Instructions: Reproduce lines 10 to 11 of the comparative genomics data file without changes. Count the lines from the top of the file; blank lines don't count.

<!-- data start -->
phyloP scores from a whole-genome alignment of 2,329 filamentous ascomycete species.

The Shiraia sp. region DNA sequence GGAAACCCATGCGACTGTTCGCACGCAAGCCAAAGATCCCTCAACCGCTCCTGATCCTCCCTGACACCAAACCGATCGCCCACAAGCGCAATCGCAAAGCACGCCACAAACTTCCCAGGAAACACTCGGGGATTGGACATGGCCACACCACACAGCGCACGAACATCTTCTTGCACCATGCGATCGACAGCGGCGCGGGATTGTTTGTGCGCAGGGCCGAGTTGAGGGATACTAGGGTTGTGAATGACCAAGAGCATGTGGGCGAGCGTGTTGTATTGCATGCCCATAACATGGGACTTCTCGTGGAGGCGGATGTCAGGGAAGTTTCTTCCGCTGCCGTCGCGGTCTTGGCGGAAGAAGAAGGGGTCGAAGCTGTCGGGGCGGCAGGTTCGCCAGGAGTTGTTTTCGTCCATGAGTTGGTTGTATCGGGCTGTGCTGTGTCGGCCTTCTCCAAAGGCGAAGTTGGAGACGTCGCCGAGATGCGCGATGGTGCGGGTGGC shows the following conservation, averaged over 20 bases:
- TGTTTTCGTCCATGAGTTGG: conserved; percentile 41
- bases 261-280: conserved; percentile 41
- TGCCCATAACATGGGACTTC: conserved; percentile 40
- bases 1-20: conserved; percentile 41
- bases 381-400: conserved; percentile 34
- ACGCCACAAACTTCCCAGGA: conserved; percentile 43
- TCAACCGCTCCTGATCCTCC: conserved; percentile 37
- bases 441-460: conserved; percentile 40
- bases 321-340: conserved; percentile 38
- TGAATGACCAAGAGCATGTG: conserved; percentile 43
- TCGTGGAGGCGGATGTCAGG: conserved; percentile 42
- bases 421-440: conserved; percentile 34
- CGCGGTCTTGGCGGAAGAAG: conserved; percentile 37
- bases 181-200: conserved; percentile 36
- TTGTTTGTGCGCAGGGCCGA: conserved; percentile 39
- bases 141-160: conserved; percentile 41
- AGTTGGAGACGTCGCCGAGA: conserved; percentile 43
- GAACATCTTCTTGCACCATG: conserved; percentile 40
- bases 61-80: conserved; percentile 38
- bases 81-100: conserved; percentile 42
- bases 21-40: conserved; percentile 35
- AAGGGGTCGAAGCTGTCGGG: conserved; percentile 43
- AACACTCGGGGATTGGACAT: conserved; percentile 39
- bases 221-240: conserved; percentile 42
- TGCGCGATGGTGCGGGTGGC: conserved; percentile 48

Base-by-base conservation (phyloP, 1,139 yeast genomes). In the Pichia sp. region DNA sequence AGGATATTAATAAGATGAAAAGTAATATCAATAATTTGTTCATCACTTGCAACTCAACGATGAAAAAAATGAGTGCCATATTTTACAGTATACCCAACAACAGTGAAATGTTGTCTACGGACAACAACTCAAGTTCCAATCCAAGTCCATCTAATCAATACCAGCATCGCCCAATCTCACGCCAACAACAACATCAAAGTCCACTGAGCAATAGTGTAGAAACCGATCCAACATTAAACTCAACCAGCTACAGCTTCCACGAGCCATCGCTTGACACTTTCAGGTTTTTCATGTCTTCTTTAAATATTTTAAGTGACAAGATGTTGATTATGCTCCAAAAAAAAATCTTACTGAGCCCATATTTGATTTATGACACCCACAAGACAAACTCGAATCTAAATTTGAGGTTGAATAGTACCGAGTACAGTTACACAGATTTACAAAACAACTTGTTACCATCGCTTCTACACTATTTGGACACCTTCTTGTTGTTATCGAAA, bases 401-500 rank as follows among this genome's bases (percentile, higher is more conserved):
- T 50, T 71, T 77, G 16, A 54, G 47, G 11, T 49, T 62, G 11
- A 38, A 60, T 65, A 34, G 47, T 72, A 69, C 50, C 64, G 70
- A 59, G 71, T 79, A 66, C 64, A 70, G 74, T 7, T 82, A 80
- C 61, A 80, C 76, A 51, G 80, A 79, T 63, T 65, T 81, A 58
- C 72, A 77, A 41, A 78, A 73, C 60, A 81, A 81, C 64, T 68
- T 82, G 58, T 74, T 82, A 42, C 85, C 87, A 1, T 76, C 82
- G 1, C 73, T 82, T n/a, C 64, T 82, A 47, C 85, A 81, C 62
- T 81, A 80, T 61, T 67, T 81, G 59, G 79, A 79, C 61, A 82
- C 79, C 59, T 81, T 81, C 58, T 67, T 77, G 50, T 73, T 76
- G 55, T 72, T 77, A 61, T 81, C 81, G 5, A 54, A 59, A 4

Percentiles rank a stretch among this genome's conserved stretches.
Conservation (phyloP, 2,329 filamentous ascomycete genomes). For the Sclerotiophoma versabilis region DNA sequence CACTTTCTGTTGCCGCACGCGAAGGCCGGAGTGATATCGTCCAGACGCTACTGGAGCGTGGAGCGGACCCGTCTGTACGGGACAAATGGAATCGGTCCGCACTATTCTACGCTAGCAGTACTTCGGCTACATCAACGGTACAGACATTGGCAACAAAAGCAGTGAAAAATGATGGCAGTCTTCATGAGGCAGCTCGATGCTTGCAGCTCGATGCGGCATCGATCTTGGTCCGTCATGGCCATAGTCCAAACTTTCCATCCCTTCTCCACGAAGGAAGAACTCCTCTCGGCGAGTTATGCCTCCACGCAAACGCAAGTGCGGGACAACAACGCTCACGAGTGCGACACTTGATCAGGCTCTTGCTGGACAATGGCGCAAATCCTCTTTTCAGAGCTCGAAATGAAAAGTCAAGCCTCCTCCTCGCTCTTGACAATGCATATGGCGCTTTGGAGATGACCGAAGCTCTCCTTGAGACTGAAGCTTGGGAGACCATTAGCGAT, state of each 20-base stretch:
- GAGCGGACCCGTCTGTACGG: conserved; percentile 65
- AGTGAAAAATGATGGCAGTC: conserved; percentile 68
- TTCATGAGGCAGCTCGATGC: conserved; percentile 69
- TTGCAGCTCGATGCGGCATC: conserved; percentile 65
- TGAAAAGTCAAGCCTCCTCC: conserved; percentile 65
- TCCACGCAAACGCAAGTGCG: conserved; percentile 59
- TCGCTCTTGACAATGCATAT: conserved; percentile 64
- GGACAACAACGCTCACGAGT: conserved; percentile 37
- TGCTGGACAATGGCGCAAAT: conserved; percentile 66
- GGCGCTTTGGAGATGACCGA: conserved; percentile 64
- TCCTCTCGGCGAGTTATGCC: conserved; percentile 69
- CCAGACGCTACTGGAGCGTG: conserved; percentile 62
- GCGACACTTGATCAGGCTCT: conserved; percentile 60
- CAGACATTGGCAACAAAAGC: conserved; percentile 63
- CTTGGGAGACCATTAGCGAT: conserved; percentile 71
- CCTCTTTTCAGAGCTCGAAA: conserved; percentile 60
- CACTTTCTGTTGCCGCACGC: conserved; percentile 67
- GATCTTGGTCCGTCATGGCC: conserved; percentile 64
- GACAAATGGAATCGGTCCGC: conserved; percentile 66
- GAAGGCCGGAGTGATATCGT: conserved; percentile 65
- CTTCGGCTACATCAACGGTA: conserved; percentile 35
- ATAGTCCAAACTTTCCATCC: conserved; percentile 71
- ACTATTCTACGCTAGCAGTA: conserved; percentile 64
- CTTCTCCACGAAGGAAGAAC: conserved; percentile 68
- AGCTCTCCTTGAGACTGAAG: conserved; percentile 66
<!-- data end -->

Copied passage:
- bases 441-460: conserved; percentile 40
- bases 321-340: conserved; percentile 38